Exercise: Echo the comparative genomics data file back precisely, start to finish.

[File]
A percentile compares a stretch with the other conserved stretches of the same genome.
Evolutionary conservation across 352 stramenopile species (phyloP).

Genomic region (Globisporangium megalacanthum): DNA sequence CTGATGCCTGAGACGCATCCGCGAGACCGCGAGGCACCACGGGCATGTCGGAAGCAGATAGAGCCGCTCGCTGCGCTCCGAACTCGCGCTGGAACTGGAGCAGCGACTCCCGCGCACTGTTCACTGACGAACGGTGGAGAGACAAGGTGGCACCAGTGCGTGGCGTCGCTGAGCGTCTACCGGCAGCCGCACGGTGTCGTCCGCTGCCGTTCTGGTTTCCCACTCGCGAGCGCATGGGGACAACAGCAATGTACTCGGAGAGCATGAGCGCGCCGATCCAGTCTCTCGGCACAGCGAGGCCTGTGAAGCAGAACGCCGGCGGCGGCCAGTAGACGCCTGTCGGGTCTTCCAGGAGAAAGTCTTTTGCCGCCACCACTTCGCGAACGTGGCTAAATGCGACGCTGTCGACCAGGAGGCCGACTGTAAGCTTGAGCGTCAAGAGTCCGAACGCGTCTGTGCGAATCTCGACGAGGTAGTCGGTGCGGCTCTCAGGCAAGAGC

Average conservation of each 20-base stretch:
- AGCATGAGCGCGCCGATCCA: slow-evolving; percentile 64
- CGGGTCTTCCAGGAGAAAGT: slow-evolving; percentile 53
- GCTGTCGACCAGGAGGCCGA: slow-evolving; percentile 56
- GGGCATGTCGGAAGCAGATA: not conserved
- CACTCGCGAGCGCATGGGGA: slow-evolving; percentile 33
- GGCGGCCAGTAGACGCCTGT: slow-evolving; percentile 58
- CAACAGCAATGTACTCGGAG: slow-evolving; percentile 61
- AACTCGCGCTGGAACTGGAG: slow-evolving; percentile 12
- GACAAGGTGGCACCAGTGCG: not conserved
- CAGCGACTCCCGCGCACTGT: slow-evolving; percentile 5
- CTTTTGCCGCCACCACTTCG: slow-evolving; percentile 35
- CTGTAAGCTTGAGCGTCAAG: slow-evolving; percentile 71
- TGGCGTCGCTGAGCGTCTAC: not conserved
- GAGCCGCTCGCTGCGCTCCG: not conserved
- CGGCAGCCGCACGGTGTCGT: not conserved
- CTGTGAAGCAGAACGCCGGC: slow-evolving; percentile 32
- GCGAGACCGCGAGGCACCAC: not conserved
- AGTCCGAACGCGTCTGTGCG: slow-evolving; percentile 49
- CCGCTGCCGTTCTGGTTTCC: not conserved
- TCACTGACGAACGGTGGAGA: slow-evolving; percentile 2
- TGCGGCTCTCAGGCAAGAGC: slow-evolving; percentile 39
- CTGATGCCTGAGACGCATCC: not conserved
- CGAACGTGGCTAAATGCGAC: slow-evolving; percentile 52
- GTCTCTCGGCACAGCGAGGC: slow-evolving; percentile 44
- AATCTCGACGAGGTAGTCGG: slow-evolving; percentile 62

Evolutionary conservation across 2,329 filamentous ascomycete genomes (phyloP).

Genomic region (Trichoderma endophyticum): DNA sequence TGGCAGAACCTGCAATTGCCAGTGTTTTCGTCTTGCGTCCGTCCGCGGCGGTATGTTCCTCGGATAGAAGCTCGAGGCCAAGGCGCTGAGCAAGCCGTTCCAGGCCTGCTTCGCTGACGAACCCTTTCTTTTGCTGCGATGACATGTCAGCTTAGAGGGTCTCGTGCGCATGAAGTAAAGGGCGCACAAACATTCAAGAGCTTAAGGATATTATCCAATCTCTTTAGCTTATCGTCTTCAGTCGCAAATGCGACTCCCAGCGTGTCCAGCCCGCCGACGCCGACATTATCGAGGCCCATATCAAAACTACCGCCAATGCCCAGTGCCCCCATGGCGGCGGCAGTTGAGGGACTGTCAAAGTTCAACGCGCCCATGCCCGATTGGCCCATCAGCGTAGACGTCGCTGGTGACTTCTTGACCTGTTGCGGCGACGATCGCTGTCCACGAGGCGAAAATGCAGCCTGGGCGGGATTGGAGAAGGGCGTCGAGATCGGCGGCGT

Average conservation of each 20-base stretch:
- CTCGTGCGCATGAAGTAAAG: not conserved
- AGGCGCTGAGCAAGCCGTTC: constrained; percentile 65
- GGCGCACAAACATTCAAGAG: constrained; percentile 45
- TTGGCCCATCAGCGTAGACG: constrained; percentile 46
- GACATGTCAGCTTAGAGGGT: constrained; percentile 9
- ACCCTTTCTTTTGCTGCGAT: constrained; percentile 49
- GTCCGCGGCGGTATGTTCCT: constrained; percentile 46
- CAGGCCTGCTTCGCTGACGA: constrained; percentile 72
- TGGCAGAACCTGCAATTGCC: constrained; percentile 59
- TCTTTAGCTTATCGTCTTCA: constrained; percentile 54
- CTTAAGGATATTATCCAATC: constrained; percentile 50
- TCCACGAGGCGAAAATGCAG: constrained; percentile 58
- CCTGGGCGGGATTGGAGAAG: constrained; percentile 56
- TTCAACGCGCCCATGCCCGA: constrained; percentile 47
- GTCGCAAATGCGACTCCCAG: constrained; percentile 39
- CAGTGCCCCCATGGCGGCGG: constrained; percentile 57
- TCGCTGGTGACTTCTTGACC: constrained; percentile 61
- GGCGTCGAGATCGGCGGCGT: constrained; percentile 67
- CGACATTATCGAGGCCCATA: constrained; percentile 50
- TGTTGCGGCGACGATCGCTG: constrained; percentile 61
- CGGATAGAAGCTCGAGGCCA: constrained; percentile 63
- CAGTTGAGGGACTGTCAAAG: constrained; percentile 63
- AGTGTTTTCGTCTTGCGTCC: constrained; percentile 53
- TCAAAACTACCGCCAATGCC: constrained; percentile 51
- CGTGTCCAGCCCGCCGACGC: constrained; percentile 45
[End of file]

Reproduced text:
A percentile compares a stretch with the other conserved stretches of the same genome.
Evolutionary conservation across 352 stramenopile species (phyloP).

Genomic region (Globisporangium megalacanthum): DNA sequence CTGATGCCTGAGACGCATCCGCGAGACCGCGAGGCACCACGGGCATGTCGGAAGCAGATAGAGCCGCTCGCTGCGCTCCGAACTCGCGCTGGAACTGGAGCAGCGACTCCCGCGCACTGTTCACTGACGAACGGTGGAGAGACAAGGTGGCACCAGTGCGTGGCGTCGCTGAGCGTCTACCGGCAGCCGCACGGTGTCGTCCGCTGCCGTTCTGGTTTCCCACTCGCGAGCGCATGGGGACAACAGCAATGTACTCGGAGAGCATGAGCGCGCCGATCCAGTCTCTCGGCACAGCGAGGCCTGTGAAGCAGAACGCCGGCGGCGGCCAGTAGACGCCTGTCGGGTCTTCCAGGAGAAAGTCTTTTGCCGCCACCACTTCGCGAACGTGGCTAAATGCGACGCTGTCGACCAGGAGGCCGACTGTAAGCTTGAGCGTCAAGAGTCCGAACGCGTCTGTGCGAATCTCGACGAGGTAGTCGGTGCGGCTCTCAGGCAAGAGC

Average conservation of each 20-base stretch:
- AGCATGAGCGCGCCGATCCA: slow-evolving; percentile 64
- CGGGTCTTCCAGGAGAAAGT: slow-evolving; percentile 53
- GCTGTCGACCAGGAGGCCGA: slow-evolving; percentile 56
- GGGCATGTCGGAAGCAGATA: not conserved
- CACTCGCGAGCGCATGGGGA: slow-evolving; percentile 33
- GGCGGCCAGTAGACGCCTGT: slow-evolving; percentile 58
- CAACAGCAATGTACTCGGAG: slow-evolving; percentile 61
- AACTCGCGCTGGAACTGGAG: slow-evolving; percentile 12
- GACAAGGTGGCACCAGTGCG: not conserved
- CAGCGACTCCCGCGCACTGT: slow-evolving; percentile 5
- CTTTTGCCGCCACCACTTCG: slow-evolving; percentile 35
- CTGTAAGCTTGAGCGTCAAG: slow-evolving; percentile 71
- TGGCGTCGCTGAGCGTCTAC: not conserved
- GAGCCGCTCGCTGCGCTCCG: not conserved
- CGGCAGCCGCACGGTGTCGT: not conserved
- CTGTGAAGCAGAACGCCGGC: slow-evolving; percentile 32
- GCGAGACCGCGAGGCACCAC: not conserved
- AGTCCGAACGCGTCTGTGCG: slow-evolving; percentile 49
- CCGCTGCCGTTCTGGTTTCC: not conserved
- TCACTGACGAACGGTGGAGA: slow-evolving; percentile 2
- TGCGGCTCTCAGGCAAGAGC: slow-evolving; percentile 39
- CTGATGCCTGAGACGCATCC: not conserved
- CGAACGTGGCTAAATGCGAC: slow-evolving; percentile 52
- GTCTCTCGGCACAGCGAGGC: slow-evolving; percentile 44
- AATCTCGACGAGGTAGTCGG: slow-evolving; percentile 62

Evolutionary conservation across 2,329 filamentous ascomycete genomes (phyloP).

Genomic region (Trichoderma endophyticum): DNA sequence TGGCAGAACCTGCAATTGCCAGTGTTTTCGTCTTGCGTCCGTCCGCGGCGGTATGTTCCTCGGATAGAAGCTCGAGGCCAAGGCGCTGAGCAAGCCGTTCCAGGCCTGCTTCGCTGACGAACCCTTTCTTTTGCTGCGATGACATGTCAGCTTAGAGGGTCTCGTGCGCATGAAGTAAAGGGCGCACAAACATTCAAGAGCTTAAGGATATTATCCAATCTCTTTAGCTTATCGTCTTCAGTCGCAAATGCGACTCCCAGCGTGTCCAGCCCGCCGACGCCGACATTATCGAGGCCCATATCAAAACTACCGCCAATGCCCAGTGCCCCCATGGCGGCGGCAGTTGAGGGACTGTCAAAGTTCAACGCGCCCATGCCCGATTGGCCCATCAGCGTAGACGTCGCTGGTGACTTCTTGACCTGTTGCGGCGACGATCGCTGTCCACGAGGCGAAAATGCAGCCTGGGCGGGATTGGAGAAGGGCGTCGAGATCGGCGGCGT

Average conservation of each 20-base stretch:
- CTCGTGCGCATGAAGTAAAG: not conserved
- AGGCGCTGAGCAAGCCGTTC: constrained; percentile 65
- GGCGCACAAACATTCAAGAG: constrained; percentile 45
- TTGGCCCATCAGCGTAGACG: constrained; percentile 46
- GACATGTCAGCTTAGAGGGT: constrained; percentile 9
- ACCCTTTCTTTTGCTGCGAT: constrained; percentile 49
- GTCCGCGGCGGTATGTTCCT: constrained; percentile 46
- CAGGCCTGCTTCGCTGACGA: constrained; percentile 72
- TGGCAGAACCTGCAATTGCC: constrained; percentile 59
- TCTTTAGCTTATCGTCTTCA: constrained; percentile 54
- CTTAAGGATATTATCCAATC: constrained; percentile 50
- TCCACGAGGCGAAAATGCAG: constrained; percentile 58
- CCTGGGCGGGATTGGAGAAG: constrained; percentile 56
- TTCAACGCGCCCATGCCCGA: constrained; percentile 47
- GTCGCAAATGCGACTCCCAG: constrained; percentile 39
- CAGTGCCCCCATGGCGGCGG: constrained; percentile 57
- TCGCTGGTGACTTCTTGACC: constrained; percentile 61
- GGCGTCGAGATCGGCGGCGT: constrained; percentile 67
- CGACATTATCGAGGCCCATA: constrained; percentile 50
- TGTTGCGGCGACGATCGCTG: constrained; percentile 61
- CGGATAGAAGCTCGAGGCCA: constrained; percentile 63
- CAGTTGAGGGACTGTCAAAG: constrained; percentile 63
- AGTGTTTTCGTCTTGCGTCC: constrained; percentile 53
- TCAAAACTACCGCCAATGCC: constrained; percentile 51
- CGTGTCCAGCCCGCCGACGC: constrained; percentile 45